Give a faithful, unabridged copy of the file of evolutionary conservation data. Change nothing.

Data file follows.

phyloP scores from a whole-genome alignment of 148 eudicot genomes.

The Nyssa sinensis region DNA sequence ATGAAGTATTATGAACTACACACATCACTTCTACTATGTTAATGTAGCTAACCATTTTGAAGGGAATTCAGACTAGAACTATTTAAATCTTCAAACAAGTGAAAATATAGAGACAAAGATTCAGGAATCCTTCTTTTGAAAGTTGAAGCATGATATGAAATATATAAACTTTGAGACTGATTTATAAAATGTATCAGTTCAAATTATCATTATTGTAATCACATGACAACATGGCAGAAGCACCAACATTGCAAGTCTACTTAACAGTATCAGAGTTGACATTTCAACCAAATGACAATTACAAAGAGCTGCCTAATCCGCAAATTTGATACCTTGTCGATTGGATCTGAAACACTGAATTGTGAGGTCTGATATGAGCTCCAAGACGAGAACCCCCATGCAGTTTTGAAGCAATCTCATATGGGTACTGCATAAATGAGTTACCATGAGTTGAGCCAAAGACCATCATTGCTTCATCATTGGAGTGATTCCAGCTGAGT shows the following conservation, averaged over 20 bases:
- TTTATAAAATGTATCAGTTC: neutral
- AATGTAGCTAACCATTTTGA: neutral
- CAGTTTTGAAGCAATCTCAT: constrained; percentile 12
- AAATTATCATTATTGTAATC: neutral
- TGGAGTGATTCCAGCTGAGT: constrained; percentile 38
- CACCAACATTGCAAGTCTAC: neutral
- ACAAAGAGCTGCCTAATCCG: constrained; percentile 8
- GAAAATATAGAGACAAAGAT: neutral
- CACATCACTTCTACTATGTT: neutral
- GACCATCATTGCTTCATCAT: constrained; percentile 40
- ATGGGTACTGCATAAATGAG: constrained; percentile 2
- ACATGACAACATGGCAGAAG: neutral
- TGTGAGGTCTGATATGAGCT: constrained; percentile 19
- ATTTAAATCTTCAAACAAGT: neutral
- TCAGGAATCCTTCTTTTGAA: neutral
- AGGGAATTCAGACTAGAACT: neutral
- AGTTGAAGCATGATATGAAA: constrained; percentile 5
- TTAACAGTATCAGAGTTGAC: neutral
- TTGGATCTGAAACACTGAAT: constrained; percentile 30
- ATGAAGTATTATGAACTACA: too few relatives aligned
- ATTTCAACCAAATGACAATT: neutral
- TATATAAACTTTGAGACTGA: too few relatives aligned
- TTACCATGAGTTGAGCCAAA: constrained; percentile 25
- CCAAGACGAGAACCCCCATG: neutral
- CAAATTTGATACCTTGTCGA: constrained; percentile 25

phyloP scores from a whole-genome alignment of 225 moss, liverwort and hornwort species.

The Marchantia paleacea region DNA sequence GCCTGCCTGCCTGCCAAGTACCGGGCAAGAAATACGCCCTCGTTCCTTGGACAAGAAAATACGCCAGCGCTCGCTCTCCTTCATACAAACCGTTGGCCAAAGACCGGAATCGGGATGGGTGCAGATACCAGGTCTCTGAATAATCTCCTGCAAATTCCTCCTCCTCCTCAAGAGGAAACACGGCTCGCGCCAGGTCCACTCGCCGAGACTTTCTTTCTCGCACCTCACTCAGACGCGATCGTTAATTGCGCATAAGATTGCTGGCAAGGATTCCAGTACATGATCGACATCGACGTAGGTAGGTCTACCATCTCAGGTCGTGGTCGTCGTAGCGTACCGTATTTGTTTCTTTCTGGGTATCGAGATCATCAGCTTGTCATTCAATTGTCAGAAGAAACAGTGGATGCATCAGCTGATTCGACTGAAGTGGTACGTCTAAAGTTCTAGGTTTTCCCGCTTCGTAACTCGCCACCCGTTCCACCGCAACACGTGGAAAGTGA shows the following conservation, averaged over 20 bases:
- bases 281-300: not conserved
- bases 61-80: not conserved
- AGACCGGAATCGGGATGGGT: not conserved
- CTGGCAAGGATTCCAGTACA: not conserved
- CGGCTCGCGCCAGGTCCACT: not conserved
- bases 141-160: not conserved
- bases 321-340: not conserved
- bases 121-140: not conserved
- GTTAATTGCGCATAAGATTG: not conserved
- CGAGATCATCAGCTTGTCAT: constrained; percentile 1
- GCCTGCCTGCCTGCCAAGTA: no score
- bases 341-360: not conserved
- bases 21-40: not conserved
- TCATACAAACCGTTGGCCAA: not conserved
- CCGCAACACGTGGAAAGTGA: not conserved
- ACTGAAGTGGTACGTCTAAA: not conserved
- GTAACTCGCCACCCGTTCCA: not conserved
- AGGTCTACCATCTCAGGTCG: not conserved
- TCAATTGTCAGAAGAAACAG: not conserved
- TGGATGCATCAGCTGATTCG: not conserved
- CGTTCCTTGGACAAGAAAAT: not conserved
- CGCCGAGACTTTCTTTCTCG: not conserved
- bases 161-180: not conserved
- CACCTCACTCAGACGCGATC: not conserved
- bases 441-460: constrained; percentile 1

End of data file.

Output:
phyloP scores from a whole-genome alignment of 148 eudicot genomes.

The Nyssa sinensis region DNA sequence ATGAAGTATTATGAACTACACACATCACTTCTACTATGTTAATGTAGCTAACCATTTTGAAGGGAATTCAGACTAGAACTATTTAAATCTTCAAACAAGTGAAAATATAGAGACAAAGATTCAGGAATCCTTCTTTTGAAAGTTGAAGCATGATATGAAATATATAAACTTTGAGACTGATTTATAAAATGTATCAGTTCAAATTATCATTATTGTAATCACATGACAACATGGCAGAAGCACCAACATTGCAAGTCTACTTAACAGTATCAGAGTTGACATTTCAACCAAATGACAATTACAAAGAGCTGCCTAATCCGCAAATTTGATACCTTGTCGATTGGATCTGAAACACTGAATTGTGAGGTCTGATATGAGCTCCAAGACGAGAACCCCCATGCAGTTTTGAAGCAATCTCATATGGGTACTGCATAAATGAGTTACCATGAGTTGAGCCAAAGACCATCATTGCTTCATCATTGGAGTGATTCCAGCTGAGT shows the following conservation, averaged over 20 bases:
- TTTATAAAATGTATCAGTTC: neutral
- AATGTAGCTAACCATTTTGA: neutral
- CAGTTTTGAAGCAATCTCAT: constrained; percentile 12
- AAATTATCATTATTGTAATC: neutral
- TGGAGTGATTCCAGCTGAGT: constrained; percentile 38
- CACCAACATTGCAAGTCTAC: neutral
- ACAAAGAGCTGCCTAATCCG: constrained; percentile 8
- GAAAATATAGAGACAAAGAT: neutral
- CACATCACTTCTACTATGTT: neutral
- GACCATCATTGCTTCATCAT: constrained; percentile 40
- ATGGGTACTGCATAAATGAG: constrained; percentile 2
- ACATGACAACATGGCAGAAG: neutral
- TGTGAGGTCTGATATGAGCT: constrained; percentile 19
- ATTTAAATCTTCAAACAAGT: neutral
- TCAGGAATCCTTCTTTTGAA: neutral
- AGGGAATTCAGACTAGAACT: neutral
- AGTTGAAGCATGATATGAAA: constrained; percentile 5
- TTAACAGTATCAGAGTTGAC: neutral
- TTGGATCTGAAACACTGAAT: constrained; percentile 30
- ATGAAGTATTATGAACTACA: too few relatives aligned
- ATTTCAACCAAATGACAATT: neutral
- TATATAAACTTTGAGACTGA: too few relatives aligned
- TTACCATGAGTTGAGCCAAA: constrained; percentile 25
- CCAAGACGAGAACCCCCATG: neutral
- CAAATTTGATACCTTGTCGA: constrained; percentile 25

phyloP scores from a whole-genome alignment of 225 moss, liverwort and hornwort species.

The Marchantia paleacea region DNA sequence GCCTGCCTGCCTGCCAAGTACCGGGCAAGAAATACGCCCTCGTTCCTTGGACAAGAAAATACGCCAGCGCTCGCTCTCCTTCATACAAACCGTTGGCCAAAGACCGGAATCGGGATGGGTGCAGATACCAGGTCTCTGAATAATCTCCTGCAAATTCCTCCTCCTCCTCAAGAGGAAACACGGCTCGCGCCAGGTCCACTCGCCGAGACTTTCTTTCTCGCACCTCACTCAGACGCGATCGTTAATTGCGCATAAGATTGCTGGCAAGGATTCCAGTACATGATCGACATCGACGTAGGTAGGTCTACCATCTCAGGTCGTGGTCGTCGTAGCGTACCGTATTTGTTTCTTTCTGGGTATCGAGATCATCAGCTTGTCATTCAATTGTCAGAAGAAACAGTGGATGCATCAGCTGATTCGACTGAAGTGGTACGTCTAAAGTTCTAGGTTTTCCCGCTTCGTAACTCGCCACCCGTTCCACCGCAACACGTGGAAAGTGA shows the following conservation, averaged over 20 bases:
- bases 281-300: not conserved
- bases 61-80: not conserved
- AGACCGGAATCGGGATGGGT: not conserved
- CTGGCAAGGATTCCAGTACA: not conserved
- CGGCTCGCGCCAGGTCCACT: not conserved
- bases 141-160: not conserved
- bases 321-340: not conserved
- bases 121-140: not conserved
- GTTAATTGCGCATAAGATTG: not conserved
- CGAGATCATCAGCTTGTCAT: constrained; percentile 1
- GCCTGCCTGCCTGCCAAGTA: no score
- bases 341-360: not conserved
- bases 21-40: not conserved
- TCATACAAACCGTTGGCCAA: not conserved
- CCGCAACACGTGGAAAGTGA: not conserved
- ACTGAAGTGGTACGTCTAAA: not conserved
- GTAACTCGCCACCCGTTCCA: not conserved
- AGGTCTACCATCTCAGGTCG: not conserved
- TCAATTGTCAGAAGAAACAG: not conserved
- TGGATGCATCAGCTGATTCG: not conserved
- CGTTCCTTGGACAAGAAAAT: not conserved
- CGCCGAGACTTTCTTTCTCG: not conserved
- bases 161-180: not conserved
- CACCTCACTCAGACGCGATC: not conserved
- bases 441-460: constrained; percentile 1